Anyway, snowHeads is much more fun if you do.
Yes-been there twice (both times based in Happo One). Taking your own skis isn't a problem. For easy transfer on arrival we used a shared minibus which is easily bookable via the Hakuba website. Or you can take the train. English isn't widely spoken but the japanese are always keen to help as best they can and somehow everyone gets by. Signs in the stations, en route and in resort etc are also in western script/english.

On the way back-given the flights home tend to be early morning, you probably need at least one night in Tokyo-and it's dead easy to get the bus from Hakuba to Nagano for the Shinkansen into the city. Either stay in the city centre or by the airport.
One thing to bear in mind if you book a city centre hotel-Tokyo taxis are invariably saloon cars and don't have space for skis. (With true Japanese politeness the driver will try and fit your ski bag into the boot of the car, despite it being blindingly obvious it won't go!). So best book a hotel by the station that's walkable.

If you want to stay by the airport-then take a train onwards and there are airport hotel buses who will transfer you to and from your hotel.

It looks like my stepson may be off there for as season this winter working as an instructor/freeride coach for the Evergreen Outdoor centre, which is possibly your best bet for backcountry guiding if you're after off piste adventures. He did his first season there as an 18 year old and has just been offered the chance to go back 5 years on-which he's keen to take over a season in Zermatt.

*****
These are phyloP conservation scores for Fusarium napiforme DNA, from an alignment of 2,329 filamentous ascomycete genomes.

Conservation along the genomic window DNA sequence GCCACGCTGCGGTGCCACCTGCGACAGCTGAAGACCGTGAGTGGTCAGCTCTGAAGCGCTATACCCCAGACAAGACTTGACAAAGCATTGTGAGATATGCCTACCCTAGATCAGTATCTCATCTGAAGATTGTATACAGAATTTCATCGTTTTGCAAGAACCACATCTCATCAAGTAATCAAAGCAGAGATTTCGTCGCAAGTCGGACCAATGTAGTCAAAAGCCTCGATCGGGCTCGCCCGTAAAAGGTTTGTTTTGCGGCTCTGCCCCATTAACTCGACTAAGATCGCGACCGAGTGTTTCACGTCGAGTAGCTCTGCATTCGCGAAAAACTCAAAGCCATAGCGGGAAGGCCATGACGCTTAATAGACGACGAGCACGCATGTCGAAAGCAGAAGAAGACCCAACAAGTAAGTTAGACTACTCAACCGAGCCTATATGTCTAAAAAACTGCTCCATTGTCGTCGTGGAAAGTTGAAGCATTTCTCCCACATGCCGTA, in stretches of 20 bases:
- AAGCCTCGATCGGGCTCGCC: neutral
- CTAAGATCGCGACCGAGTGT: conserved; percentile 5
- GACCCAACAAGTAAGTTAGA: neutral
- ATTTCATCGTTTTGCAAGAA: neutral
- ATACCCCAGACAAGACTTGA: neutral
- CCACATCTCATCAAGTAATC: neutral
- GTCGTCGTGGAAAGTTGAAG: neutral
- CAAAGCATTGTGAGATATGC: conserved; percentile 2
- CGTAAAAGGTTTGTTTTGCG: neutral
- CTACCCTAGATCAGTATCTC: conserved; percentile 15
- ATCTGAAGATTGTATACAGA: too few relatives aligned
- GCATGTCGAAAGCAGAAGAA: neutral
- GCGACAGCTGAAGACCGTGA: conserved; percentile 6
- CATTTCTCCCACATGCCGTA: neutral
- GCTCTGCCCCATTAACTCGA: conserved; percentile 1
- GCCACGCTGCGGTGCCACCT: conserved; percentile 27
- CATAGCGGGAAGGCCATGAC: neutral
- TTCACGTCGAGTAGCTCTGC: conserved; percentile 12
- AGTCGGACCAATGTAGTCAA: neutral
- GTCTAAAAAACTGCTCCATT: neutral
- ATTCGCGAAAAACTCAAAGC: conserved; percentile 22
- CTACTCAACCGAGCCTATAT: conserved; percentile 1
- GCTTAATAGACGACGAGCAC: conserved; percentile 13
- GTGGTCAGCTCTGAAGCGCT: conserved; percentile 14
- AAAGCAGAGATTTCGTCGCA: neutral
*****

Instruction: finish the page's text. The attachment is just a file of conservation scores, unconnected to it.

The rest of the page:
Any hints or tips, happy to offer what we experienced in the two trips we did.
Make sure you get over to Hakuba Cortina and Norikura for tree skiing (it has a bonkers hotel at the bottom of the hill) but we had some of the best fun over there on our two trips.
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Thanks @Perty, and others for their help.
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 Then you can post your own questions or snow reports...
Then you can post your own questions or snow reports...
I had two weeks there this year and really enjoyed it. Stayed in Echo Land and the free bus services worked really well for all the mountains except Cortina/Norikura (needed two bus rides and timing was not great). Do not buy the Hakuba valley pass, you can get better deals buying your pass each day often best price from your hotel/lodge front desk. If you are getting old like me the senior discount starts at 55yrs for most mountains but I think you have to buy these at the mountain ticket office. Each mountain has different rules for off piste so just do you research before going into the trees. The valley is quite international but still has way more of a Japanese feel than Niseko and not nearly so crowded. Kashimayari ski area had almost no foreigners and hardly any signs in english but still easy to manage and worth a day.